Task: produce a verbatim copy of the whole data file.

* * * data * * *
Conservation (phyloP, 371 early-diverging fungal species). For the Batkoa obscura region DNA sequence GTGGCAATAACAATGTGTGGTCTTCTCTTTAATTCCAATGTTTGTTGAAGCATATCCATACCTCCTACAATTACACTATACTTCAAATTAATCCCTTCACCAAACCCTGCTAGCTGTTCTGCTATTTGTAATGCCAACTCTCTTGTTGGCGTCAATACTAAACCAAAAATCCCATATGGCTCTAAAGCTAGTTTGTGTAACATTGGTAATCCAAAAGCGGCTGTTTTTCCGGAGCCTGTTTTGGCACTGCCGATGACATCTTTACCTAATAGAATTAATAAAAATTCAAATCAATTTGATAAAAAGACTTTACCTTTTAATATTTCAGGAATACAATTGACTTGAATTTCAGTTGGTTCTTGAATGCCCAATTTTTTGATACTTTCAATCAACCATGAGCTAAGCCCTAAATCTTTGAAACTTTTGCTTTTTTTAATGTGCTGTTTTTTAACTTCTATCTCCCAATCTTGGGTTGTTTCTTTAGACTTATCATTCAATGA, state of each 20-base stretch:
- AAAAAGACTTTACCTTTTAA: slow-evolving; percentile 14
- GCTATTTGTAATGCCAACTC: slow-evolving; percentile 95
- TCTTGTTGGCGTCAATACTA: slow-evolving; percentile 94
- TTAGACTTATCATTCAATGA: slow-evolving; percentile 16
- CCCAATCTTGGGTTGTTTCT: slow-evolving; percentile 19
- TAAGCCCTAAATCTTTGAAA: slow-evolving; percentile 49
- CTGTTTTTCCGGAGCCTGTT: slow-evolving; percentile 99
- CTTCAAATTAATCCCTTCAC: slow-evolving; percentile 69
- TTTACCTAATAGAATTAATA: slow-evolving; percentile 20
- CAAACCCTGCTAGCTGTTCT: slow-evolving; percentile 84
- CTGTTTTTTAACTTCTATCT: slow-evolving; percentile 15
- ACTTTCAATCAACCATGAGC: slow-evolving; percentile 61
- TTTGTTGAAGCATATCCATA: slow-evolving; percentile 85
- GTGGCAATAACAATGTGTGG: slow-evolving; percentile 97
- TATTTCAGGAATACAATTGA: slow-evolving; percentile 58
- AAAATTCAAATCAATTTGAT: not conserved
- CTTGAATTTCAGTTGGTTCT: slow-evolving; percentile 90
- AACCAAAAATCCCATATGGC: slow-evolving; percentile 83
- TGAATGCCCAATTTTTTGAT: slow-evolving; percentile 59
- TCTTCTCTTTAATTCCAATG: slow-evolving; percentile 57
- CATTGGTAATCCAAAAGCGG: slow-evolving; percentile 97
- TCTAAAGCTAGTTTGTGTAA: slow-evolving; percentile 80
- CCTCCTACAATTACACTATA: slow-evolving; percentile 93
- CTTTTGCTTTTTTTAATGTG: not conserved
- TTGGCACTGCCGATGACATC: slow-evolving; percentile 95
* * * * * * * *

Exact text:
Conservation (phyloP, 371 early-diverging fungal species). For the Batkoa obscura region DNA sequence GTGGCAATAACAATGTGTGGTCTTCTCTTTAATTCCAATGTTTGTTGAAGCATATCCATACCTCCTACAATTACACTATACTTCAAATTAATCCCTTCACCAAACCCTGCTAGCTGTTCTGCTATTTGTAATGCCAACTCTCTTGTTGGCGTCAATACTAAACCAAAAATCCCATATGGCTCTAAAGCTAGTTTGTGTAACATTGGTAATCCAAAAGCGGCTGTTTTTCCGGAGCCTGTTTTGGCACTGCCGATGACATCTTTACCTAATAGAATTAATAAAAATTCAAATCAATTTGATAAAAAGACTTTACCTTTTAATATTTCAGGAATACAATTGACTTGAATTTCAGTTGGTTCTTGAATGCCCAATTTTTTGATACTTTCAATCAACCATGAGCTAAGCCCTAAATCTTTGAAACTTTTGCTTTTTTTAATGTGCTGTTTTTTAACTTCTATCTCCCAATCTTGGGTTGTTTCTTTAGACTTATCATTCAATGA, state of each 20-base stretch:
- AAAAAGACTTTACCTTTTAA: slow-evolving; percentile 14
- GCTATTTGTAATGCCAACTC: slow-evolving; percentile 95
- TCTTGTTGGCGTCAATACTA: slow-evolving; percentile 94
- TTAGACTTATCATTCAATGA: slow-evolving; percentile 16
- CCCAATCTTGGGTTGTTTCT: slow-evolving; percentile 19
- TAAGCCCTAAATCTTTGAAA: slow-evolving; percentile 49
- CTGTTTTTCCGGAGCCTGTT: slow-evolving; percentile 99
- CTTCAAATTAATCCCTTCAC: slow-evolving; percentile 69
- TTTACCTAATAGAATTAATA: slow-evolving; percentile 20
- CAAACCCTGCTAGCTGTTCT: slow-evolving; percentile 84
- CTGTTTTTTAACTTCTATCT: slow-evolving; percentile 15
- ACTTTCAATCAACCATGAGC: slow-evolving; percentile 61
- TTTGTTGAAGCATATCCATA: slow-evolving; percentile 85
- GTGGCAATAACAATGTGTGG: slow-evolving; percentile 97
- TATTTCAGGAATACAATTGA: slow-evolving; percentile 58
- AAAATTCAAATCAATTTGAT: not conserved
- CTTGAATTTCAGTTGGTTCT: slow-evolving; percentile 90
- AACCAAAAATCCCATATGGC: slow-evolving; percentile 83
- TGAATGCCCAATTTTTTGAT: slow-evolving; percentile 59
- TCTTCTCTTTAATTCCAATG: slow-evolving; percentile 57
- CATTGGTAATCCAAAAGCGG: slow-evolving; percentile 97
- TCTAAAGCTAGTTTGTGTAA: slow-evolving; percentile 80
- CCTCCTACAATTACACTATA: slow-evolving; percentile 93
- CTTTTGCTTTTTTTAATGTG: not conserved
- TTGGCACTGCCGATGACATC: slow-evolving; percentile 95